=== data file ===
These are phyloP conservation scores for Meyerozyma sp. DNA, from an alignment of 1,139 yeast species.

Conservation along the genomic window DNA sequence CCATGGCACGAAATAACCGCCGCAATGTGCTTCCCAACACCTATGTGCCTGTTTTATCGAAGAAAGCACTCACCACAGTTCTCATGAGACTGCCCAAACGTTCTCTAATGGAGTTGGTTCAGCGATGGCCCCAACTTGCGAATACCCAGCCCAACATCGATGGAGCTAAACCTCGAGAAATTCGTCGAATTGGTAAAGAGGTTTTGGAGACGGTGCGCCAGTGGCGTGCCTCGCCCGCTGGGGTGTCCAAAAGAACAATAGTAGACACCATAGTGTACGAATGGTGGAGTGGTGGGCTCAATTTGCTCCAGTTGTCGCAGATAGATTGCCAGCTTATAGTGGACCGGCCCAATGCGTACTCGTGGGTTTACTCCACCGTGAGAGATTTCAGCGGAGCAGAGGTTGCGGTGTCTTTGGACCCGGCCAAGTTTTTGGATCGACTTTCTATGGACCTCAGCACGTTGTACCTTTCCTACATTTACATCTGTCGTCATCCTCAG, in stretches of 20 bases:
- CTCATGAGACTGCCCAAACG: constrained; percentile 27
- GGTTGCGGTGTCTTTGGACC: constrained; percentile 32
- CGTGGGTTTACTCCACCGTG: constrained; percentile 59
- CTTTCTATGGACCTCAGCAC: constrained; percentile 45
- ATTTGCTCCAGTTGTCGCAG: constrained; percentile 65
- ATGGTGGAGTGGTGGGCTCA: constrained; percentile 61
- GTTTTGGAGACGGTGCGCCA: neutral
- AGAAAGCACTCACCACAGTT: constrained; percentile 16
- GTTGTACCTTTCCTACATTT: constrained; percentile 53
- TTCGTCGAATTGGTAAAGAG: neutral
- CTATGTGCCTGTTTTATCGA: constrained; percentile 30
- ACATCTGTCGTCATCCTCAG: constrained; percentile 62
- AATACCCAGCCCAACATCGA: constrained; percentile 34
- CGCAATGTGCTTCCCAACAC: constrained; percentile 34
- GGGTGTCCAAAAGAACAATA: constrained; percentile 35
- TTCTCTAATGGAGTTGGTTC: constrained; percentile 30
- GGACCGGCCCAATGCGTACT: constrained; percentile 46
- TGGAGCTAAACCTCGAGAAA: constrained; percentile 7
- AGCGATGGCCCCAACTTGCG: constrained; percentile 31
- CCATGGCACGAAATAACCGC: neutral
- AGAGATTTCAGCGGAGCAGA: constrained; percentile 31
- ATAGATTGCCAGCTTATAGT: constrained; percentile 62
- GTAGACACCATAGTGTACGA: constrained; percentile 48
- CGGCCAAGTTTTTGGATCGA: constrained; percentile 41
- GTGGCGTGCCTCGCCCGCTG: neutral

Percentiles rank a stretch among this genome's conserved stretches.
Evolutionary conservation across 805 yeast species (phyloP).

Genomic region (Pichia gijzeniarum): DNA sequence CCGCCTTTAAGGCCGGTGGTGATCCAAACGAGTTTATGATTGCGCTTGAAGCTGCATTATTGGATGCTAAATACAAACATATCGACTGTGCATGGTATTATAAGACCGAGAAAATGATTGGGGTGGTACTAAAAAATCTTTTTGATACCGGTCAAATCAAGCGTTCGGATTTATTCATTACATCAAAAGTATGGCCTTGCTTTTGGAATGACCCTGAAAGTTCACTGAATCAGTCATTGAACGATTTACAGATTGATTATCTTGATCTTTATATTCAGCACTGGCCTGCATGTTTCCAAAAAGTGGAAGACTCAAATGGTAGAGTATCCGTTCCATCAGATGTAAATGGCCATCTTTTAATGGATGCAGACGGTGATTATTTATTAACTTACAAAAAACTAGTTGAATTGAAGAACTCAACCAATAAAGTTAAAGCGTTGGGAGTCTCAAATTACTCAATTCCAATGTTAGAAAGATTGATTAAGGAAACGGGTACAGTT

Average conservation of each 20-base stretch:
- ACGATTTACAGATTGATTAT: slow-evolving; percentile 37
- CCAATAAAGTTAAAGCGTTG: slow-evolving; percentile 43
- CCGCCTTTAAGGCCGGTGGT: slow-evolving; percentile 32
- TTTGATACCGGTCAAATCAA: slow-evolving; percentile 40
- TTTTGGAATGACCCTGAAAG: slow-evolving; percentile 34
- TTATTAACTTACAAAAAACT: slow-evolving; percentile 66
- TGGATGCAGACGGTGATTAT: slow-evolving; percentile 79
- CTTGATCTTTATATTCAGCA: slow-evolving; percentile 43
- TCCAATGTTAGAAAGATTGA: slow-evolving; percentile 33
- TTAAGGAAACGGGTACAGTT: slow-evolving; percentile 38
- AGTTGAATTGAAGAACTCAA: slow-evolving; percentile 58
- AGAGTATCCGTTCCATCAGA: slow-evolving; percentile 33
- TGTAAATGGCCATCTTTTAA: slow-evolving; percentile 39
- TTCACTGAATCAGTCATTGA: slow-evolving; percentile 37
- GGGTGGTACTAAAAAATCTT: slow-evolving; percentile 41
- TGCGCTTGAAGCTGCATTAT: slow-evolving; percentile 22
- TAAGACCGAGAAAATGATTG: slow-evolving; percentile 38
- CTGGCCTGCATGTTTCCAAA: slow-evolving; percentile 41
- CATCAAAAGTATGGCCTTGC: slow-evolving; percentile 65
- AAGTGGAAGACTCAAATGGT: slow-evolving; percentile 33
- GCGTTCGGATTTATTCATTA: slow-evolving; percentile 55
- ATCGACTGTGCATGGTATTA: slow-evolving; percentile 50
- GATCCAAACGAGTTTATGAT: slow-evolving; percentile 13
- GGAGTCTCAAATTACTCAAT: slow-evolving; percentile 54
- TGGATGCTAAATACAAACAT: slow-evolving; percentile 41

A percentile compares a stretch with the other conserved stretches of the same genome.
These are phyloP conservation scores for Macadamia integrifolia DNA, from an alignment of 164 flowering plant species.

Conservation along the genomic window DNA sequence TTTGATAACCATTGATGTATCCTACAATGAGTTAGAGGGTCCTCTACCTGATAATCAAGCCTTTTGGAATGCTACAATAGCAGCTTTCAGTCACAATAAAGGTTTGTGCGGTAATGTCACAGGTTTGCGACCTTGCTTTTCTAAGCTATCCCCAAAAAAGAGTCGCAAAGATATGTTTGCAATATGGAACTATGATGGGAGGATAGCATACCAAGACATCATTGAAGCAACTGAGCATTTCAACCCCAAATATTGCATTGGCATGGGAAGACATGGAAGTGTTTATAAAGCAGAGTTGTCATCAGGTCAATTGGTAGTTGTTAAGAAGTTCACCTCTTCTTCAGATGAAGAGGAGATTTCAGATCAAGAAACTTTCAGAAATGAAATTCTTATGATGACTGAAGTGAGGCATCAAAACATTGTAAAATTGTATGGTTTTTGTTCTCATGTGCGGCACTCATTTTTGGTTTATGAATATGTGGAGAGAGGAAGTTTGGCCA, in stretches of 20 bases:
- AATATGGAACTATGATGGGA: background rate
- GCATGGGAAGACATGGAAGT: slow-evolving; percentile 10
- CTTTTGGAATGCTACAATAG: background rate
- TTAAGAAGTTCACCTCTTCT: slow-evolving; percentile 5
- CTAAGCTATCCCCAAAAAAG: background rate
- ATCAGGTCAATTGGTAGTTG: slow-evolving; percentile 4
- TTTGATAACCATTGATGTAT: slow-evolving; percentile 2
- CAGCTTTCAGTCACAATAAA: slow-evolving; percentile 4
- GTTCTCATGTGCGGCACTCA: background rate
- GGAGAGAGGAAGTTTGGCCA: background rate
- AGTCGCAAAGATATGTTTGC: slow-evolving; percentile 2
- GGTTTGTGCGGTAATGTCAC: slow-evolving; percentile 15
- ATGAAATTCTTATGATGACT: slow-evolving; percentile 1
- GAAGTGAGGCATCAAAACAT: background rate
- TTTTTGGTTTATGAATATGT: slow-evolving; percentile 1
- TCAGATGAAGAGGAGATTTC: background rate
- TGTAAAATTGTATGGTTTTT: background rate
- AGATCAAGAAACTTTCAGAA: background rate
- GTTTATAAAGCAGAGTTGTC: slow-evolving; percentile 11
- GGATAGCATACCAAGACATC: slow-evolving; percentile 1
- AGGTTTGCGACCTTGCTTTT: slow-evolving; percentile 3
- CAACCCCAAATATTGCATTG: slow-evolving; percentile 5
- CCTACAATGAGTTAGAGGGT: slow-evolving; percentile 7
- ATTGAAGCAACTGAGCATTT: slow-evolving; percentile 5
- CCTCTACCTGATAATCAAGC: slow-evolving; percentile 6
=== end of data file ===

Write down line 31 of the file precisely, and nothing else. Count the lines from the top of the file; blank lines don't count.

Average conservation of each 20-base stretch: